Maryline Pioz

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Understanding the spatial dynamics of an infectious disease is critical when attempting to predict where and how fast the disease will spread. We illustrate an approach using a trend-surface analysis (TSA) model combined with a spatial error simultaneous autoregressive model (SAR(err) model) to estimate the speed of diffusion of bluetongue (BT), an(More)
Understanding where and how fast an infectious disease will spread during an epidemic is critical for its control. However, the task is a challenging one as numerous factors may interact and drive the spread of a disease, specifically when vector-borne diseases are involved. We advocate the use of simultaneous autoregressive models to identify environmental(More)
Host-parasite interactions are often characterized by changes in the host behaviour, which are beneficial to either the parasite or the host, or are a non-adaptive byproduct of parasitism. These interactions are further complicated in animal society because individual fitness is associated with group performance. However, a better understanding of(More)
Vaccination is one of the most efficient ways to control the spread of infectious diseases. Simulations are now widely used to assess how vaccination can limit disease spread as well as mitigate morbidity or mortality in susceptible populations. However, field studies investigating how much vaccines decrease the velocity of epizootic wave-fronts during(More)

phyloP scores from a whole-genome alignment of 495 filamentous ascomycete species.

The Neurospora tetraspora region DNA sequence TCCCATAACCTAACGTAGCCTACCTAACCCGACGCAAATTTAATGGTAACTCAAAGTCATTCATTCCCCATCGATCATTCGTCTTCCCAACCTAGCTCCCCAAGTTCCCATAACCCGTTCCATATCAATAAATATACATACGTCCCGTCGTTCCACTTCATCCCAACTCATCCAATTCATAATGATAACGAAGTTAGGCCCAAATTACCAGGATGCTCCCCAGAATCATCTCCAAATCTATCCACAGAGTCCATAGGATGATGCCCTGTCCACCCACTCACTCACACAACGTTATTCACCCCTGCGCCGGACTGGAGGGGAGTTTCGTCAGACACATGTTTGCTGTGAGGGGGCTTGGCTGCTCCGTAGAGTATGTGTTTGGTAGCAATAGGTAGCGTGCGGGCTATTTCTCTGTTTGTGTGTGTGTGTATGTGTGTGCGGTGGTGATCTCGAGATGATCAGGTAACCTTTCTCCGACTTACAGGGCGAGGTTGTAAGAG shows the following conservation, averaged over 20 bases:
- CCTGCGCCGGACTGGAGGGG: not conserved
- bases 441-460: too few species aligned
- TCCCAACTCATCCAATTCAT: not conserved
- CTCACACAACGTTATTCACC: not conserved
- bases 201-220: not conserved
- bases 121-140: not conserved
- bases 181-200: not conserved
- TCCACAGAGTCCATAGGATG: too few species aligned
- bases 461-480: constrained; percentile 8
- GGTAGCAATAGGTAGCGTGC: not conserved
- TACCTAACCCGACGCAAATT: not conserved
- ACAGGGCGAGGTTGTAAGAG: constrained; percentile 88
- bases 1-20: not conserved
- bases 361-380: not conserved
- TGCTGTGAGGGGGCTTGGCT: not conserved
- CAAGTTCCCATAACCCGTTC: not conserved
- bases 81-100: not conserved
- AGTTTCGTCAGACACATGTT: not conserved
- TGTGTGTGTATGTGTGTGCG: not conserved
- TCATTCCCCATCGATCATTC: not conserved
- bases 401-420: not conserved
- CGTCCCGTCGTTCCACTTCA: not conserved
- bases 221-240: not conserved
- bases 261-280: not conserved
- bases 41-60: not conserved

In a rapidly changing environment, honeybee colonies are increasingly exposed to diverse sources of stress (e.g., new parasites, pesticides, climate warming), which represent a challenge to individual and social homeostasis. However, bee physiological responses to stress remain poorly understood. We therefore exposed bees specialised in different tasks(More)
Intensive agricultural systems often expose honey bees (Apis mellifera L.) to large temporal variations in the availability (quantity, quality and diversity) of nutritional resources. Such nutritional irregularity is expected to affect honey bee health. We therefore tested under laboratory conditions the effect of such variation in pollen availability on(More)
Nest drifting is often observed in honeybees (Apis mellifera) and can be detrimental to neighbouring colonies because it has the potential to increase disease transmission. However, the characteristics of drifting behaviour over a honeybee’s lifetime and the influence of parasitism on this phenomenon have been insufficiently investigated. Using optical bee(More)
Since climate change is expected to bring more severe and frequent extreme weather events such as heat waves, assessing the physiological and behavioural sensitivity of organisms to temperature becomes a priority. We therefore investigated the responses of honeybees, an important insect pollinator, to simulated heat waves (SHW). Honeybees are known to(More)
Insect pollination is of great importance to crop production worldwide and honey bees are amongst its chief facilitators. Because of the decline of managed colonies, the use of sensor technology is growing in popularity and it is of interest to develop new methods which can more accurately and less invasively assess honey bee colony status. Our approach is(More)
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